By the time he arrived in Memphis to play in a doubleheader organized to benefit the Black Coaches Association, named the Martin Luther King Classic and contested at The Pyramid —in part because of its proximity to an abundance of Arkansas fans, in part because of its proximity to the National Civil Rights Museum on the site of King’s assassination —Iverson had seen his sentence commuted by Virginia’s governor. He’d been recruited by Georgetown and coach John Thompson and accepted a scholarship to play for the Hoyas.

So that was some of what drew such inordinate attention to an early season college basketball game.

The people involved, though, were dealing on both sides with this uncommon talent: someone built like a point guard but with a greater affinity for scoring points but who had to have the basketball in his hands to create those scoring opportunities. You could hear it in the early portion of the CBS telecast, when Packer mentioned that Iverson would have to gain an understanding of how better to involve his teammates.

“It was hard to figure out how to coach that, and to coach against that,” Williams said.

Arkansas had built a brand around its “40 Minutes of Hell” pressure defense. That was how Richardson had begun his own Hall of Fame career, with a full-court press that made him a hot coach at Tulsa and a big-name coach at Arkansas, but it was only part of the program’s identity after low-post force Corliss Williams and sweet-shooting Scotty Thurman were recruited in 1992. They were the foundation of that 1994 championship team.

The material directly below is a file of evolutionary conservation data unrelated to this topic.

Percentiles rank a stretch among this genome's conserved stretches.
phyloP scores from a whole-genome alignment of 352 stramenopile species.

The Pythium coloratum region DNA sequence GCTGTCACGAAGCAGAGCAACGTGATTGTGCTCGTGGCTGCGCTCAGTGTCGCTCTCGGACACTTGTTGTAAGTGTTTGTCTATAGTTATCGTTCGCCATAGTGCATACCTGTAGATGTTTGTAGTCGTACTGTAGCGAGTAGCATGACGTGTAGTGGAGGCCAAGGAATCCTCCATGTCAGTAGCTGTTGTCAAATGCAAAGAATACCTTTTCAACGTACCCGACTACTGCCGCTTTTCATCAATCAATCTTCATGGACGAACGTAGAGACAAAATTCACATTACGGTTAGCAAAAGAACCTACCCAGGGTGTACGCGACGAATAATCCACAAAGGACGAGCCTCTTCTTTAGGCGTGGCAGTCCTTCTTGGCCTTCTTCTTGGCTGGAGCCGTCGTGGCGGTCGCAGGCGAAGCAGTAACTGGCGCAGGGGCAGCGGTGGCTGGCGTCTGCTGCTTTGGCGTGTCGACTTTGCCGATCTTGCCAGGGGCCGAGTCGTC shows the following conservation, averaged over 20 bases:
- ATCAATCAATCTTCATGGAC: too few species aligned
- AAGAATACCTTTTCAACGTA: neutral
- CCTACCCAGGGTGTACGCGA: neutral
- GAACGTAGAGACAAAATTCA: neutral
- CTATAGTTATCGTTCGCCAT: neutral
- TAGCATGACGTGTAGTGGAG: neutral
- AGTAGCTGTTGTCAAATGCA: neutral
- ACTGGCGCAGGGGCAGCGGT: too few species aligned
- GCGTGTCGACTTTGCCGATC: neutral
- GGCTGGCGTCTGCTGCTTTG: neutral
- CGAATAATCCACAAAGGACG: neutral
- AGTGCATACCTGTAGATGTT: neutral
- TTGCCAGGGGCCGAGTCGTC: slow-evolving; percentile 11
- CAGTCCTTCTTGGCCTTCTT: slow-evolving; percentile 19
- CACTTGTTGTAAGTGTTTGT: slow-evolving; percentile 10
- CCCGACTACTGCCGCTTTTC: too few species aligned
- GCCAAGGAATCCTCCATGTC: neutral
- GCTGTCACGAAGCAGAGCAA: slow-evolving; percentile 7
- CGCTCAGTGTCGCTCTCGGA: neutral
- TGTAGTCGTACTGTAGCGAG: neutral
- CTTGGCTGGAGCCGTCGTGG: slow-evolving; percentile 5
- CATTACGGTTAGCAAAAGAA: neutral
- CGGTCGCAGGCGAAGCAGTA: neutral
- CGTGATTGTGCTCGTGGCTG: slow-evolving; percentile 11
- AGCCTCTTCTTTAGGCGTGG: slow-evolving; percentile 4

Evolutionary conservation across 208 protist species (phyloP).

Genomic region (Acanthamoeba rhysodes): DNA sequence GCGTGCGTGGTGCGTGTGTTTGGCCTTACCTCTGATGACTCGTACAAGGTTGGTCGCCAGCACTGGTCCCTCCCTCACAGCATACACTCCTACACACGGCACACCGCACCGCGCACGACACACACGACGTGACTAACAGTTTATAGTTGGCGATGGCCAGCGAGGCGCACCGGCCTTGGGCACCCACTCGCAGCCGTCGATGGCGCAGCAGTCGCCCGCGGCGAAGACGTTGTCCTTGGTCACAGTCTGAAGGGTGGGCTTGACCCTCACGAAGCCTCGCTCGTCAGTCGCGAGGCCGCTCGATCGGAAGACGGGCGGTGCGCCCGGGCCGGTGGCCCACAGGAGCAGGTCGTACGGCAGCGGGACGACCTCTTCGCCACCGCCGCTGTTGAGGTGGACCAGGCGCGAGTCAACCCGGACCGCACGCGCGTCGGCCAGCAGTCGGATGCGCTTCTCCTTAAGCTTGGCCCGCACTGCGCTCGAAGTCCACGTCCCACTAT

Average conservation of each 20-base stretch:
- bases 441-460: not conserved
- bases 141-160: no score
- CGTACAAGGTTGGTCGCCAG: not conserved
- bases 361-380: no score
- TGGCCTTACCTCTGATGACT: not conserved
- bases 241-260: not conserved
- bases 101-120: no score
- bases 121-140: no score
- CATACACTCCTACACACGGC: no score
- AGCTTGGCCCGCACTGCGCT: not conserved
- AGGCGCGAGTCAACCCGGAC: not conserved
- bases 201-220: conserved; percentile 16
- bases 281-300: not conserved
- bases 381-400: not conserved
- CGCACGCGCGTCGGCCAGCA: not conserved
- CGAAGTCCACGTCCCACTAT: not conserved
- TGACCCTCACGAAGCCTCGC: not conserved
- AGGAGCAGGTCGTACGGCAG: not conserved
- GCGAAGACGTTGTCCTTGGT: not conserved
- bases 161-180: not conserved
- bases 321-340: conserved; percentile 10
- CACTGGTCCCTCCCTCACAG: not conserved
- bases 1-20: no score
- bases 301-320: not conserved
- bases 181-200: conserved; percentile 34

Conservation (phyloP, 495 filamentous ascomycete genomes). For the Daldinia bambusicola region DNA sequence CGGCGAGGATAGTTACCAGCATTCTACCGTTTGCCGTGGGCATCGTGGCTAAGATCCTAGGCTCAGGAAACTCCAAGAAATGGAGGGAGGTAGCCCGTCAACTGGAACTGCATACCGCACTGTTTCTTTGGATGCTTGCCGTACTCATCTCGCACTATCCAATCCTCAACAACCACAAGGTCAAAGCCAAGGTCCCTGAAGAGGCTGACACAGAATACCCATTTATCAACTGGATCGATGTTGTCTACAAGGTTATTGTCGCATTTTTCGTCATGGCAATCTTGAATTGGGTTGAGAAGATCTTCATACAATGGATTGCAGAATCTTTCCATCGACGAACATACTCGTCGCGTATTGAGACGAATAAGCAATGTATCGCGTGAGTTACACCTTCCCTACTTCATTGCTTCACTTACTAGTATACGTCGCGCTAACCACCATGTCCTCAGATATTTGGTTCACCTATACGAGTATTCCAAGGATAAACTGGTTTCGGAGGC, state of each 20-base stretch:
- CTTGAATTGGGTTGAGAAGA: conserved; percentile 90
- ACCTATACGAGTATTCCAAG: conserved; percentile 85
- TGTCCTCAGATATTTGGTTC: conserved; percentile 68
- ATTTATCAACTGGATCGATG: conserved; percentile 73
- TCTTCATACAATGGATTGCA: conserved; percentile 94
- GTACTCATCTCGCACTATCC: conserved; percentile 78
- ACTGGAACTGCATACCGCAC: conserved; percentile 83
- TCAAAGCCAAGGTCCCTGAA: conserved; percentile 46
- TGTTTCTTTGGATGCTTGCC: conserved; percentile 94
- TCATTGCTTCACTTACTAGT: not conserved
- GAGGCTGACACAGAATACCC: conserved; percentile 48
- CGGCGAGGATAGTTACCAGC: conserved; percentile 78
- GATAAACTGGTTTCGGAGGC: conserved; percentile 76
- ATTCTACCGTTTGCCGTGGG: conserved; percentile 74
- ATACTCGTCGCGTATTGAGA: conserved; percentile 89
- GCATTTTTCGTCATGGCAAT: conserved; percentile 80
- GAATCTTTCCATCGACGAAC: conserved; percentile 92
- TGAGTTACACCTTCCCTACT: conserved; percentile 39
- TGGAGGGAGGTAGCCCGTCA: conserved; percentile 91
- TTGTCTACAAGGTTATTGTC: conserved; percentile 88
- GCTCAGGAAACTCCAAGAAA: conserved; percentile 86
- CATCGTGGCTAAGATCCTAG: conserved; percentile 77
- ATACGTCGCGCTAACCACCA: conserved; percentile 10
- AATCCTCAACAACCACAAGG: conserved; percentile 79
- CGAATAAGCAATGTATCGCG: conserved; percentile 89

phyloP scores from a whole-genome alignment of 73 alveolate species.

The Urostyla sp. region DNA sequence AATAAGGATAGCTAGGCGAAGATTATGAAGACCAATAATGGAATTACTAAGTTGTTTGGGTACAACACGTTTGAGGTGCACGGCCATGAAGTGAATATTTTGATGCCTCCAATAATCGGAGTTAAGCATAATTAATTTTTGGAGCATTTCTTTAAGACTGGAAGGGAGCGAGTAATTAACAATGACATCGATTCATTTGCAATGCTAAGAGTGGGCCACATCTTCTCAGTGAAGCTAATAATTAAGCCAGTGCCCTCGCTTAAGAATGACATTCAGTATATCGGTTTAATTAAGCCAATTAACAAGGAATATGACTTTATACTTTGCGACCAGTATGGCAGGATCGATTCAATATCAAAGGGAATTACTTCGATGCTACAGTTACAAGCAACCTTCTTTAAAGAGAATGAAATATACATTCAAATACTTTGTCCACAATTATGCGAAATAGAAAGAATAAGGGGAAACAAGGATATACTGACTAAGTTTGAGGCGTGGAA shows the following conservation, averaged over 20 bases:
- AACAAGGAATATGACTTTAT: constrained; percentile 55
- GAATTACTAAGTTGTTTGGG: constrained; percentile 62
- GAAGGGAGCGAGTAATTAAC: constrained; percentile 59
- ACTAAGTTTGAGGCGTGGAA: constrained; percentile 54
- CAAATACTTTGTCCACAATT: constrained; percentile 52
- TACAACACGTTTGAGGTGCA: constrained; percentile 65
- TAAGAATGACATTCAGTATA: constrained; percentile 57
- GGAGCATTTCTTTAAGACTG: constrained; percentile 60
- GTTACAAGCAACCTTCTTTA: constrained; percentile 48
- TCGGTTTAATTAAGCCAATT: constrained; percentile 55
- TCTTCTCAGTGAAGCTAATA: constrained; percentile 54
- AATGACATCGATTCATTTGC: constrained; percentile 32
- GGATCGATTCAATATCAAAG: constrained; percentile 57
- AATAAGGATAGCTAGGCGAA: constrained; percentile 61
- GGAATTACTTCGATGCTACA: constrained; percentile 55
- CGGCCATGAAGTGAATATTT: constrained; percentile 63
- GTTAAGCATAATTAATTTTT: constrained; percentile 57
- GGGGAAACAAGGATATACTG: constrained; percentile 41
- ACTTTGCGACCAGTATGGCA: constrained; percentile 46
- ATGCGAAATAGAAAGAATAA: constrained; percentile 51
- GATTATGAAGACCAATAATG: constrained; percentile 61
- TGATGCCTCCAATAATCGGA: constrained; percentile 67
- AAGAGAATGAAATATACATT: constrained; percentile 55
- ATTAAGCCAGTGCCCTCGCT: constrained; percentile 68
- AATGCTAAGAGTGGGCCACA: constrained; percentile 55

But Arkansas also had a couple of elite defensive guards in Corey Beck and Clint McDaniel. Richardson liked to use their ability to defend the ball to generate turnovers that would become easy baskets and to set a tempo that could bother opponents.

“We came out and played our normal 40 Minutes of Hell style,” Thurman told SN. “But to be honest, that was the first time I really had seen a guy that was splitting our traps and able to advance the ball. Although he did get out of control once in a while, and throw it away or make a bad pass, there still was no doubt about his speed and his athleticism and his quickness. He was all over the floor. We were impressed with that.”

“He was a blur,” said current Arkansas coach Mike Anderson, then Richardson’s assistant. “He was a one-man pressbreaker against our team. It was like cutting butter. He just knifed right through our press. I think through the course of 40 minutes it kind of wore on him, but it took four or five of our guys to kind of slow him down.”

Williams, who would go on to play 11 seasons in the NBA, remembers his introduction to Iverson being just as impactful and, though he was on the same side, occasionally problematic.

They were part of the same Georgetown recruiting class, though Williams was two years older and arriving from junior college. They first played together in the summer at D.C.’s Kenner League.

“I show up to our game and it’s sold out,” Williams said. “I expected a large crowd, but it was beyond a large crowd. It was standing room only. There was a line outside. I had been doing very well, so of course I thought they were there to see me.

“When he stepped on the court and started playing, his first two shots were from right inside of halfcourt. We were figuring out, ‘Man, there’s something different about this kid here.’ He was sort of in his own world. His confidence was on another level.

“There were a lot of quick guards in D.C. It’s not like we had never seen speed. But that kind of speed with the ball, the way he was running down the court … He got my attention.”